Sunday was a better day, starting with Æ MAK.  This is my second time photographing them, after their support of Warpaint recently.  I nearly didn't make the set as I packed my tent to drop to the car, leaving my camera gear in Bernard's tent and locked with my coded lock.  When we returned the combination wouldn't work suddenly and we were stuck.  I managed to squeeze my hand in what little could be zipped open, reached his bag and he pulled out his swiss army knife from the front of it.  A zip was removed and we were in.  All was well again.  

Ailbhe Reddy followed Æ MAK's performance and later on I returned for Sinkane.  The big clash of the day came in the form of the two bands I wanted to see most that day.  Austra and The Moonlandingz. Due to band cancellations, the Midnight Circus timetable was given a reshuffle and hence the clash.  I had fifteen minutes between Austra beginning and Moonlandingz taking to their stage.  I was not missing them for the world.  I stayed for half a song for Austra, hence how limited options I had from their set.  I took a few shots and ran.

The Moonlandingz were so good they deserved a set all to themselves when I submitted them to GoldenPlec.  Lias, aka Johnny Rocket arrived on stage cling film wrapped to his mother, walking backwards to his microphone.  From there she escaped and he took off, launching to the front of the stage, stalking the crowd, dribbling beer and pulling all sorts of shapes an poses.  They are such a good band to shoot live, and I love the music and attitude.  Like Fat White Family, they are a different beast live to on record.  Unfortunately Rebecca Lucy Taylor was absent for backing vocals and her duet on The Strangle of Anna, opting to stay at Glastonbury it seems.  

The second to last band I shot that weekend was Hundred Waters.  This was another band that just didn't stir me at all.  I found the singer to seem a little shy, sometimes seeing the cameras and turning around.  It could have been coincidence but to me and a fellow tog is had an air of unconfidence.  Maybe we were wrong.  

The last act of the festival, Birdy Nam Nam, cancelled and the headline slot was given to Mykki Blanco, upgraded from the Midnight Circus tent.  This was of much benefit given that stage's set up.  We were advised that we could shoot the whole show as he loves photographers.  I chose to stick with the usual three songs as it was cold, late and I wanted to get home to bed as I had work in the morning.  Unfortunately bed was to wait as he had a DJ play for half an hour before he came on stage.  When he did arrive he was like whirlwind, boucing around the red light soaked stage, picking up props and roaming the stage.  I left my zoom lens in the bag and kept to my 24-70mm for the whole set.  By the third song he jumped into the crowd and got them to form a circle pit.  This was the best part of the shoot and a great way to end the weekend.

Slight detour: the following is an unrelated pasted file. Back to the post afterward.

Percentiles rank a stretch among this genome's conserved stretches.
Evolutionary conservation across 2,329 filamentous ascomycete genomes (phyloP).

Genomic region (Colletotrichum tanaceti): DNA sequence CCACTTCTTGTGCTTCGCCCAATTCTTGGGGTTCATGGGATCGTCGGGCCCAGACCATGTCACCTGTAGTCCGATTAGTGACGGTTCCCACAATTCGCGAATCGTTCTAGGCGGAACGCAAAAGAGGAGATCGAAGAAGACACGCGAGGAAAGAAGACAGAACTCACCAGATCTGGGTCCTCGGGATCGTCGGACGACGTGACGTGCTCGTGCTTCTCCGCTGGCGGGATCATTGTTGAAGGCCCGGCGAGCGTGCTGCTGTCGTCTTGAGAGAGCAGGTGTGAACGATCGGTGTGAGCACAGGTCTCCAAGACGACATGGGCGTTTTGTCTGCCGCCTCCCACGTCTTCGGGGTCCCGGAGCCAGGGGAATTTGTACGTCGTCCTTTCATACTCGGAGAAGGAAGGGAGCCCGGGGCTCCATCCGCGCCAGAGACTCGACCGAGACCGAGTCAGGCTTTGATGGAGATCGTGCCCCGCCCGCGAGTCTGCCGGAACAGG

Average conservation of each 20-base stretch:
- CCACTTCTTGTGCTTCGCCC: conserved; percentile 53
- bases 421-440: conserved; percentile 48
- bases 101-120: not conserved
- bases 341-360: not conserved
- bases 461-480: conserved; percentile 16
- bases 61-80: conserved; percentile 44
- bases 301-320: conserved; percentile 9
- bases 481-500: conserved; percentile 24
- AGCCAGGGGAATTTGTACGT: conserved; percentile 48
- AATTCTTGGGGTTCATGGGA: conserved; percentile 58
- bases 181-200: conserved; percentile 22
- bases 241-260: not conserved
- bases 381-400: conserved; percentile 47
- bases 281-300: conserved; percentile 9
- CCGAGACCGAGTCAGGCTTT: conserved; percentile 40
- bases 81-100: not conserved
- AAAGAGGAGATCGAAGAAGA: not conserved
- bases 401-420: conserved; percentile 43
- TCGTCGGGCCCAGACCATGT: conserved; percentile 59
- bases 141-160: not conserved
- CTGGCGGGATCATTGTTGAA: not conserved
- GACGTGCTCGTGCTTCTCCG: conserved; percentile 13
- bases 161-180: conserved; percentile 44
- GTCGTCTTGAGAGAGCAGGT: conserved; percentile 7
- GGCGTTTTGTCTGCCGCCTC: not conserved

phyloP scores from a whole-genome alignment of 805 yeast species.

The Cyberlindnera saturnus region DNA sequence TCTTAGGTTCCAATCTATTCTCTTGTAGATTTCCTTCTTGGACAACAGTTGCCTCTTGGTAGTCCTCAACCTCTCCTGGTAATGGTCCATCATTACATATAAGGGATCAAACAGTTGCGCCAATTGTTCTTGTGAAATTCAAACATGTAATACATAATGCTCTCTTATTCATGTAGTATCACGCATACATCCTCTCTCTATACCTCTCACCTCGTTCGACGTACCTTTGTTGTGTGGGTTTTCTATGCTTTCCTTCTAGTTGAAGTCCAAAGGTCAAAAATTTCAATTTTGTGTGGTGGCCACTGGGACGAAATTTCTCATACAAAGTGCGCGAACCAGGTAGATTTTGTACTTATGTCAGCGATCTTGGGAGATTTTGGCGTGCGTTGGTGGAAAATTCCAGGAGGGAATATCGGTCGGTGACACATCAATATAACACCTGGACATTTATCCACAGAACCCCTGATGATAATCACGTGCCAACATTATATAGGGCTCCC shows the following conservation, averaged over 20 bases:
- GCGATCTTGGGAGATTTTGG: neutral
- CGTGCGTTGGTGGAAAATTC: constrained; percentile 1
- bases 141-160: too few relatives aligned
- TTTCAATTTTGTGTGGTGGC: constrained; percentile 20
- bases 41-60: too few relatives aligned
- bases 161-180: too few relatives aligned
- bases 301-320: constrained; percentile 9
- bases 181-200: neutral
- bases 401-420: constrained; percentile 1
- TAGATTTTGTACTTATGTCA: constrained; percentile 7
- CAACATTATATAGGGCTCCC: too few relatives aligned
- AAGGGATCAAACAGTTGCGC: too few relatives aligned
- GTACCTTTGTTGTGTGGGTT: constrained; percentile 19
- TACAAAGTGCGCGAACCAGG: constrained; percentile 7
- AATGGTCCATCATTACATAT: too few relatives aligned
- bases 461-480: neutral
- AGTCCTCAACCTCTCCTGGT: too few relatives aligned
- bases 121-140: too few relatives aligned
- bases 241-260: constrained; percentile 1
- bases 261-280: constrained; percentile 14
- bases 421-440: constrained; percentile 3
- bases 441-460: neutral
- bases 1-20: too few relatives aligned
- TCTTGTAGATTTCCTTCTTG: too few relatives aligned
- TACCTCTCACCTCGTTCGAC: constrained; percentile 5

So I've talked about the bands a bit, now it's time to show off the people, the festival goers and music lovers.  It's a great festival for people to dress up and not give a damn.  I didn't realise there was so much going on around the site to encourage this, secret parties, raves, masked balls and wine parties.  I didn't see the half of it.  Maybe next year.

March In Photos by Aaron Corr

March was one of the busiest months I’ve had in quite a while.  Make hay while the sun shines and while the music is good.  I started with Hamilton Laithauser (minus Rostam, ex-Vampire Weekend, who he had made his new album with) in Workmans Club.  I’d seen the Walkmen a few times before but I never realized how tall he was, it took me by surprise as he came out and towered over the small stage in Workos.  It was an hour set and was brilliant from start to finish.  I’ve always loved his voice in The Walkmen, and his solo songs were a lot more personable, and laced with a bit more story, given a humorous background preceding them.  I made sure to get a vinyl signed by him after the show as he drank a pint of Guinness.

Full gallery here.

Nathaniel Rateliff & the Night Sweats were on town before St Paddy's Day to play the Jameson Bow Street Sessions in the Academy for competition winners.  The night before they played a private acoustic gig, streamed live on YouTube and other sites, in the newly refurbished distillery.  GoldenPlec had the chance to interview him and have some behind the scenes photos taken.  I had asked if this brief opportunity would afford me the chance to take a proper portrait but it was just to be for BTS shots, so I left additional flash gear at home and shot with the natural light in the room.